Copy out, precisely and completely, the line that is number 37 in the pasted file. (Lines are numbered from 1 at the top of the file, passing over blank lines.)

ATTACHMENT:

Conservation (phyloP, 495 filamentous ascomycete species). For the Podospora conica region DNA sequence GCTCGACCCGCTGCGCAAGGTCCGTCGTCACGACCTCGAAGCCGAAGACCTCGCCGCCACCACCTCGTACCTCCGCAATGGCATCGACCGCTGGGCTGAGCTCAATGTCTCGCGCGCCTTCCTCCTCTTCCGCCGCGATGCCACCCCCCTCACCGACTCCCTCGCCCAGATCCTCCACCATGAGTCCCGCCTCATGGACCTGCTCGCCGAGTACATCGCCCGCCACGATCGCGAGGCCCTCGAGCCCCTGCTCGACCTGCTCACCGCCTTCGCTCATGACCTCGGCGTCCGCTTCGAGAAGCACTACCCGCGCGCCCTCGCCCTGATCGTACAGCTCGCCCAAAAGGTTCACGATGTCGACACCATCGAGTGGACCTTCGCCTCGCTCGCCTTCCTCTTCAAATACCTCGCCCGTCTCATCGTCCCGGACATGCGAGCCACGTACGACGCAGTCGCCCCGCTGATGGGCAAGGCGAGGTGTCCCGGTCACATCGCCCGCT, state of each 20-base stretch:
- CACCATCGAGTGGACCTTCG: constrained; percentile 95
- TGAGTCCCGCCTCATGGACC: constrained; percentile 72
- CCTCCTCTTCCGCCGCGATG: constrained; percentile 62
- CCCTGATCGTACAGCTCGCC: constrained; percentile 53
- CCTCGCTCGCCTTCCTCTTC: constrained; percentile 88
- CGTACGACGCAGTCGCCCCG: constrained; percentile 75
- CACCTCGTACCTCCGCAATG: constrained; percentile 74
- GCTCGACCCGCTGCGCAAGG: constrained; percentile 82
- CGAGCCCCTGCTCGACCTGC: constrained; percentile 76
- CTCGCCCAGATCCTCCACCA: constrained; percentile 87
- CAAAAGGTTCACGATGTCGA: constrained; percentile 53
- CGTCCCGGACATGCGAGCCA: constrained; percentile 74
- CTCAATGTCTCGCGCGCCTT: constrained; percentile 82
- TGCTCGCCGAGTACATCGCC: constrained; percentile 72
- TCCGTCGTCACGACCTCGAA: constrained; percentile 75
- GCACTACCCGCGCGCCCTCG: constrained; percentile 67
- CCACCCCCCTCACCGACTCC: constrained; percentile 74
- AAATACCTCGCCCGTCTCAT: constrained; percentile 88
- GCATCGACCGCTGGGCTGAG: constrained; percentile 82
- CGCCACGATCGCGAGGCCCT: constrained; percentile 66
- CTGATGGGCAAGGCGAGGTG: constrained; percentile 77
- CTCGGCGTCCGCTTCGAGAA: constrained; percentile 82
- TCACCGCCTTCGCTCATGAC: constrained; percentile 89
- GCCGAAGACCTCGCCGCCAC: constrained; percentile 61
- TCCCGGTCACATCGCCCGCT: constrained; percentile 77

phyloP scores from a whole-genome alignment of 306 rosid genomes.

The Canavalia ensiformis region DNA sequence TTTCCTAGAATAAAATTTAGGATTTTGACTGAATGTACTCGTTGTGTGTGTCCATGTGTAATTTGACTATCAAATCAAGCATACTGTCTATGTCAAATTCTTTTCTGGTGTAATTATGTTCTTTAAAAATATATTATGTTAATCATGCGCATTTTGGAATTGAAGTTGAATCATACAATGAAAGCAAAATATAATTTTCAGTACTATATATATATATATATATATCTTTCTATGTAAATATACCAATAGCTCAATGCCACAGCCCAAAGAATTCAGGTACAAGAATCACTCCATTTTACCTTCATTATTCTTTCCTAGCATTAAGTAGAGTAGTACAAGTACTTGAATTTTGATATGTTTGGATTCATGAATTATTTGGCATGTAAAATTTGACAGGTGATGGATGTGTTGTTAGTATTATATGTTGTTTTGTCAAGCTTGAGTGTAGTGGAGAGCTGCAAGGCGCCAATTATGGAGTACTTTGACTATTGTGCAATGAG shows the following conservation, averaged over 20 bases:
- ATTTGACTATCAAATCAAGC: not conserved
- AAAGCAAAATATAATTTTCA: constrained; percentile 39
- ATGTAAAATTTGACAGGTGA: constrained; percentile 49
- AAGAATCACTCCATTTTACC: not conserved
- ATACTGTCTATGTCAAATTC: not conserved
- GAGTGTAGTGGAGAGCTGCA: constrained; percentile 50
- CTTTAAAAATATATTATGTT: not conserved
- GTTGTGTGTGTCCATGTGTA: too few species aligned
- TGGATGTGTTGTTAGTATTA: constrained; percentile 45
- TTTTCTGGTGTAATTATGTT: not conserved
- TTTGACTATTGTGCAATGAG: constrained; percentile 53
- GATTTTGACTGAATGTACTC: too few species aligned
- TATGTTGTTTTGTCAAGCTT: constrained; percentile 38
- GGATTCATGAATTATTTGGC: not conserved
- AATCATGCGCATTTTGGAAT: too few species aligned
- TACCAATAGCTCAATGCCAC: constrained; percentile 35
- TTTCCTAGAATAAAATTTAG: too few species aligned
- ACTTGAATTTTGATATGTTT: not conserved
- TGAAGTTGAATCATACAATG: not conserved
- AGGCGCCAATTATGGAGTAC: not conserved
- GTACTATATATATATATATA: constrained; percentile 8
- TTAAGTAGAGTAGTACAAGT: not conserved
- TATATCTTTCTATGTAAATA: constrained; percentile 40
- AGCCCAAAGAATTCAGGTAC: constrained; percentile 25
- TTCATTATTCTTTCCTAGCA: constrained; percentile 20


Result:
- TGGATGTGTTGTTAGTATTA: constrained; percentile 45